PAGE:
Lawsuit Against NYTCo Threatens Widespread Internet Linking Practices
If successful, a lawsuit against the New York Times Co. brought by Gatehouse, a chain of local newspapers, could radically change the way information is distributed on the Internet. The suit challenges the widespread practice of reproducing samples of text with links to original published content on other sites.
12/23/08 12:46 PM PT
Fairport, N.Y.-based GateHouse, which owns 125 local newspapers, alleged that Boston.com, the Web site for The Boston Globe, violated copyright law by linking to GateHouse stories on the Internet.
The Boston Globe and Boston.com are owned by the New York Times Co. The suit was filed Monday in a Manhattan federal court.
The practice of linking to news stories on the Internet is common among news media, news aggregators such as Google and Yahoo, and a great many blogs. GateHouse's suit seeks to put a stop to Boston.com's practice of linking to GateHouse-owned online content. If successful, the suit's outcome could have far-reaching effects on the way information is distributed on the Internet.
Officials from GateHouse and the New York Times Co. could not be reached for comment.
Legal Experts Weigh In
"Let's say you're writing a local blog and you put in a link to a story in your local newspaper. Most media companies have no problem with that," Chris Collins, an intellectual property attorney at Vanderpool, Frostick & Nishanian, told the E-Commerce Times. "But that's exactly what GateHouse is objecting to. They're trying to redefine and challenge the current practice and rules. GateHouse is saying, 'We've done all this work to generate local news, and we don't want you linking to it at all.'"
GateHouse could have a myriad of motivations for launching the suit, Collins suggested.
"It may be that GateHouse Media is looking for enhanced royalty or payment to permit a company such as Boston.com to link to its stories," he said. "GateHouse could be saying that in order to link to its site, you need to get its permission, and you need to pay for the right to link."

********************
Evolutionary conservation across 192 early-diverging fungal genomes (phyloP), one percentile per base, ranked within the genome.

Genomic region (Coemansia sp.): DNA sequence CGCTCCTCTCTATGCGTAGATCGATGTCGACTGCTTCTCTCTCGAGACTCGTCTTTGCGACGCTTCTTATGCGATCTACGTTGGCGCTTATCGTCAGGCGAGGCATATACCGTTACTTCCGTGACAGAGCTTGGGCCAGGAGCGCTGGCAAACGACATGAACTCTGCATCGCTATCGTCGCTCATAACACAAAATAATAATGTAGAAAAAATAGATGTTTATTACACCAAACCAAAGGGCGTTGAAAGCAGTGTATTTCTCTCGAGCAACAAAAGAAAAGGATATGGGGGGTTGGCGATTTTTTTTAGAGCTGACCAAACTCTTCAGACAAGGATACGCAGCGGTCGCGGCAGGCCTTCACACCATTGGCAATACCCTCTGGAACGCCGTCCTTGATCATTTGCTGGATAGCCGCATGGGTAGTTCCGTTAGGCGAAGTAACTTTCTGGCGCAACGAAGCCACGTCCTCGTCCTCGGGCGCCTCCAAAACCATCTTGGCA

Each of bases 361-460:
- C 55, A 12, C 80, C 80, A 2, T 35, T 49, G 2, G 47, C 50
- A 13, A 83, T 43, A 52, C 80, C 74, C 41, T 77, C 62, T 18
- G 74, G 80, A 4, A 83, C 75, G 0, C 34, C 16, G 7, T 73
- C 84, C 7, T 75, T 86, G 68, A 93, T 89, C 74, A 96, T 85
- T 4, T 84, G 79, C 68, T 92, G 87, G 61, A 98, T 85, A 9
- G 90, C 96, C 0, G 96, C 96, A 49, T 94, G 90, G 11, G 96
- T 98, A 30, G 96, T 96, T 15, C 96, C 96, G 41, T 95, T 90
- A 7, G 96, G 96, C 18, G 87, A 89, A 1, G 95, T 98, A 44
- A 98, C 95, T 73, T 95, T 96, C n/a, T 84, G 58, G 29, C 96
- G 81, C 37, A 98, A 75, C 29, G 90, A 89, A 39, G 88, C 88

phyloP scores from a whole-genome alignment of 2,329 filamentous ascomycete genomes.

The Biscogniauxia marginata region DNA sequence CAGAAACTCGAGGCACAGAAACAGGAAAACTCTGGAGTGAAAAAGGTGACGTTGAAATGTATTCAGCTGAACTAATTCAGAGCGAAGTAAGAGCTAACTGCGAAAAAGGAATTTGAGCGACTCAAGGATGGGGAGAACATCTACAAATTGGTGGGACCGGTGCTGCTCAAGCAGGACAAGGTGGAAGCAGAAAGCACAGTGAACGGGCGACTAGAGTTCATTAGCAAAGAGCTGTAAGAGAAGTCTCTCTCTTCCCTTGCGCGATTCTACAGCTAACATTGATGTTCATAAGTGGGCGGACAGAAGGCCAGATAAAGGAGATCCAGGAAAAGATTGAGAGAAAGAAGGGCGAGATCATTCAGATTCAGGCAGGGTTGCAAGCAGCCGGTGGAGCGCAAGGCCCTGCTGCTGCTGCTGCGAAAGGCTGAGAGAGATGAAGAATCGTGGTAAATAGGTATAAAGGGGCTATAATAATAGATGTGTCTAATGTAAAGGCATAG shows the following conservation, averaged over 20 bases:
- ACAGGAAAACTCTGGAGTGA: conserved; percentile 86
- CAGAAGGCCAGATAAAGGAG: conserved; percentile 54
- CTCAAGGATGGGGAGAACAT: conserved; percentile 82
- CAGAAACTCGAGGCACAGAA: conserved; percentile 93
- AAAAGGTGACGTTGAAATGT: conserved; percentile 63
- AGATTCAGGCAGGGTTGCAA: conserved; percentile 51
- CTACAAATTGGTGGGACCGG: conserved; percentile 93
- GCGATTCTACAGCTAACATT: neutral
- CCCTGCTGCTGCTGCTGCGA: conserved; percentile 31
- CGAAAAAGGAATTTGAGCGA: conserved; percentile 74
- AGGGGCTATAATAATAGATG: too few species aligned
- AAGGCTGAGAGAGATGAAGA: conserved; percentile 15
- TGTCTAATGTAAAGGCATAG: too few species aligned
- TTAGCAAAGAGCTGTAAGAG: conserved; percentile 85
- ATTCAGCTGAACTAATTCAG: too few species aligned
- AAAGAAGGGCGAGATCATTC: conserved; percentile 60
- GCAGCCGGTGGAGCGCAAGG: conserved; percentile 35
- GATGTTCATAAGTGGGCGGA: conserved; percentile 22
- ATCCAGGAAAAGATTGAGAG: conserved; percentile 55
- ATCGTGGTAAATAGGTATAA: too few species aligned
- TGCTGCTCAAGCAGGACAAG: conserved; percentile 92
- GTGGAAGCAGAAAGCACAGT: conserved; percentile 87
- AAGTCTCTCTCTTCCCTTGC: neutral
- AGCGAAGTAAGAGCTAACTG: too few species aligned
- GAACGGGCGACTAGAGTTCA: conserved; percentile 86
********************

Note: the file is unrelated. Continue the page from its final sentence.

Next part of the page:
GateHouse's suit also alleges that the New York Times Co. circumvented security measures meant to block it from linking to GateHouse-owned content.
Copyrighted content, such as that produced by the GateHouse writers, is protected by a variety of discrete copyright laws, Raymond Van Dyke, a partner at Washington, D.C.-based law firm Merchant & Gould, told the E-Commerce Times.
"With the allegation of security protocol circumvention, it would not surprise me to see GateHouse also allege violation of the Digital Millennium Copyright Act, which provides some powerful tools to combat infringement. It is possible that GateHouse is saving that allegation for later to up the stakes," Van Dyke speculated.
If GateHouse Wins
GateHouse is trying to exercise more control over its content than copyright law will probably allow it to do, Collins said, "but, you never know what a judge will find. Certainly, GateHouse is looking to press the limits of its copyright further than anyone else on the Net that I'm aware of."
Early on, at least, it looks as though GateHouse may have the advantage. "As long as GateHouse isn't publishing content for commercial use," Van Dyke said, "they seem to have the high ground at present -- that is, until the defendants answer the complaint, and we see their side of the story."
If the suit is successful, it would have profound ramifications on the online news industry.
"A legal victory for GateHouse will change the way many news organizations work online," Collins said. "This could be a defining moment in online news reporting."